You’re about ready to finish up your presentation and you may or may not be dreading the close. Some people dread it. They find it very difficult and get extremely nervous. Some people not so much. Here is the trick I learned to help me overcome any fear in the sales process. Can you remember when you asked your parents or family members for something? The first time you asked for something off the wall, you were probably a little scared they may say no. But over time you finally realize that they have already told you yes that it becomes easier, right? This works the same way. Start by asking people you know difficult questions or questions you don’t think they would say yes to. Especially questions you know they are going to say no to. The reasoning behind this, is to get you used to hearing no. If you can get used to hearing no, you will be able to brush it off easily. In sales, you are going to hear no, and it’s easier when it comes from people who are going to give you a reason behind the no. Your clients aren’t really going to give you the real “no”, they are more than likely going to give you fluff, ‘We don’t want to spend that much’ — this really isn’t a true no. What that is saying is that, ‘We like what you’re saying, but we don’t see the value that you claim it holds’. So a no like that will ultimately make you re-summarize your presentation and find a way to get them to see it through your eyes (or their customers eyes). That’s also where the whole “knowing a little about everything” comes into play. So for example, if you are selling a PPC marketing package to a customer who sells men and women’s shoes and they give you that same line. You could turn that around by saying something like this, “Mr. Jones, you told me before that your customer base mainly finds your service on Google. Google has proven that 62% of click-through’s are from PPC ad placement on the top of the results page. Now, wouldn’t you agree that if you could fill one of those three spots on the top of the page, that you could increase your traffic to your ecommerce site? (wait for response) Mr. Jones, I will give you an example of how this would accomplish your goals of reaching your target customer. My wife searches online for shoes and clothes all the time. And being the frugal shopper she is, she will use search terms such as: discount shoes or shoes under $30. When she hits search — the ads with keywords matching her search terms are going to pop up. More often than not, she clicks on them. And then she spends MY money there. And nothing against my wife, but she is just too lazy to scroll down the page to look at actual organic search results, just like 62% of Google users. That is your customer Mr. Jones and they are clicking on PPC ads right now.” That would be a great way to set up the assumptive close of having the contract already filled out except for their signature. Slide it across the table as you say something to the effect of, “We can get this up and running by next week, all I need is your affirmation.” I have used this technique over and over again, and time and time again they sign the contract. I would have to say that using the assumptive close I would have a closing percentage of close to 65–75%.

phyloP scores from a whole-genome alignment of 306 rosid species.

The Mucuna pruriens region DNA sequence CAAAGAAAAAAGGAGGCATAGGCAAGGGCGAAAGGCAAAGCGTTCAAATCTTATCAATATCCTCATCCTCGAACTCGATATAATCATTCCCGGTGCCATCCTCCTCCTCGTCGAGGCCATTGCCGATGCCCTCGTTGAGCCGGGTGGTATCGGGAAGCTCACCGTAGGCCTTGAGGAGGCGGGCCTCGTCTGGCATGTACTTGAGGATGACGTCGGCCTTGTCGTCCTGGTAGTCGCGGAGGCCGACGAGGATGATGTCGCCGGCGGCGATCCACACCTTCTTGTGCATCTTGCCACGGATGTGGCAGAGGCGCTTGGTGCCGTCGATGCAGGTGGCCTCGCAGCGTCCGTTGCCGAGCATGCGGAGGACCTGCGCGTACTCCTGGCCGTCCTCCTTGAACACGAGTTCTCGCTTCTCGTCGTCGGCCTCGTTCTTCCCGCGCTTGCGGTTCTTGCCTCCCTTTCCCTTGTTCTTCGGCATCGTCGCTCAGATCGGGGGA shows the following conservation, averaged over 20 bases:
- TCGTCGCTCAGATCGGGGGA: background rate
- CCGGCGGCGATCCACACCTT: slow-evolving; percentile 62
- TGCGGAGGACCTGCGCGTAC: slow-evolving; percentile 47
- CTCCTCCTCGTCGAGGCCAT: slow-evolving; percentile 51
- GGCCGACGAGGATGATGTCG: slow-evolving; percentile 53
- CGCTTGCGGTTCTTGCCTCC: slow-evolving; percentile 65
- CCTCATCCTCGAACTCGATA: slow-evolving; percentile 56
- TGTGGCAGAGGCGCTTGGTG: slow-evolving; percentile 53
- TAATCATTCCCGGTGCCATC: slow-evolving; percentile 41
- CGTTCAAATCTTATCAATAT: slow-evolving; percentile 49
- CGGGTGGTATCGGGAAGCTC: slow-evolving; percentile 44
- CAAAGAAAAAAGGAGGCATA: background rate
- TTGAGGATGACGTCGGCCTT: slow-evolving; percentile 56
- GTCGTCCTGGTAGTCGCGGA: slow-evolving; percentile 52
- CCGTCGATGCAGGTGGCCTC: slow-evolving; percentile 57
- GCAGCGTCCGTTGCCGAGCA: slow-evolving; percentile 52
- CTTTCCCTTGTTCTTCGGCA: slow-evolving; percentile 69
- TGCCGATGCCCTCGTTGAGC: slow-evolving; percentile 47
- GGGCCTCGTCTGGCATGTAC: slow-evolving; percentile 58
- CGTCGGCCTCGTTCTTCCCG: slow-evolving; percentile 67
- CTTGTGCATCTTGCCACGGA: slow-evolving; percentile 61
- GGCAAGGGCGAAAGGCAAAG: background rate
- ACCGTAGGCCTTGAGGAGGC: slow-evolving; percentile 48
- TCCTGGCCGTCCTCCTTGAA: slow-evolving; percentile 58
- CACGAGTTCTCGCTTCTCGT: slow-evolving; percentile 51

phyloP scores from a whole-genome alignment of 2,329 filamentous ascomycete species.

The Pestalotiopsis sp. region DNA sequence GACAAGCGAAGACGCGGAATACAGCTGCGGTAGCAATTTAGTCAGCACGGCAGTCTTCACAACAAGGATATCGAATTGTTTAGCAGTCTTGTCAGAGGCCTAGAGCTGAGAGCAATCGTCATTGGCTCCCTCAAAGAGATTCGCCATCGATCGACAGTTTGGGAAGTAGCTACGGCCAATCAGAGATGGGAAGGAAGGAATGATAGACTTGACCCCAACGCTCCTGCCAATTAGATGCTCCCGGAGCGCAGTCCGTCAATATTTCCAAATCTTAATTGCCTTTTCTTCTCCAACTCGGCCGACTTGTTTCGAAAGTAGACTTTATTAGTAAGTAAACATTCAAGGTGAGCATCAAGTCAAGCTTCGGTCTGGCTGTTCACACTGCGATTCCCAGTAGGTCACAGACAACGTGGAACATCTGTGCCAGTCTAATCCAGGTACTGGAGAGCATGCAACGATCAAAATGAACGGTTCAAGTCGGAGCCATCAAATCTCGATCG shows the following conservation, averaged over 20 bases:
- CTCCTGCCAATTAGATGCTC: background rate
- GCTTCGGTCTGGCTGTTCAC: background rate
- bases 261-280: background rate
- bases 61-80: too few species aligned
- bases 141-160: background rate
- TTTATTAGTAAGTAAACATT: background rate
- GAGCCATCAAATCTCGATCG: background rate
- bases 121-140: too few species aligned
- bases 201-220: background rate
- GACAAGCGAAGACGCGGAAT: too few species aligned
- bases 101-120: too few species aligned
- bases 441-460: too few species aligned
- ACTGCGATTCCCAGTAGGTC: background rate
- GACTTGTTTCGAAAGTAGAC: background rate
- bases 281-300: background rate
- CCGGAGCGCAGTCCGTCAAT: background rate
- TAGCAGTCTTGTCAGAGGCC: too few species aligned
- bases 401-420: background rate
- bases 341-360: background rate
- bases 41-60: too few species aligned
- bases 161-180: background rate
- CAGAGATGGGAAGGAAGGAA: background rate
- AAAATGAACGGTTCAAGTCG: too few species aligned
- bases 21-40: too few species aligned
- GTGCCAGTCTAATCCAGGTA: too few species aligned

But it’s not all on the close, it’s everything building up to that point also. The trust and rapport that you have built with that client, them knowing you do what you say and mean well for their business.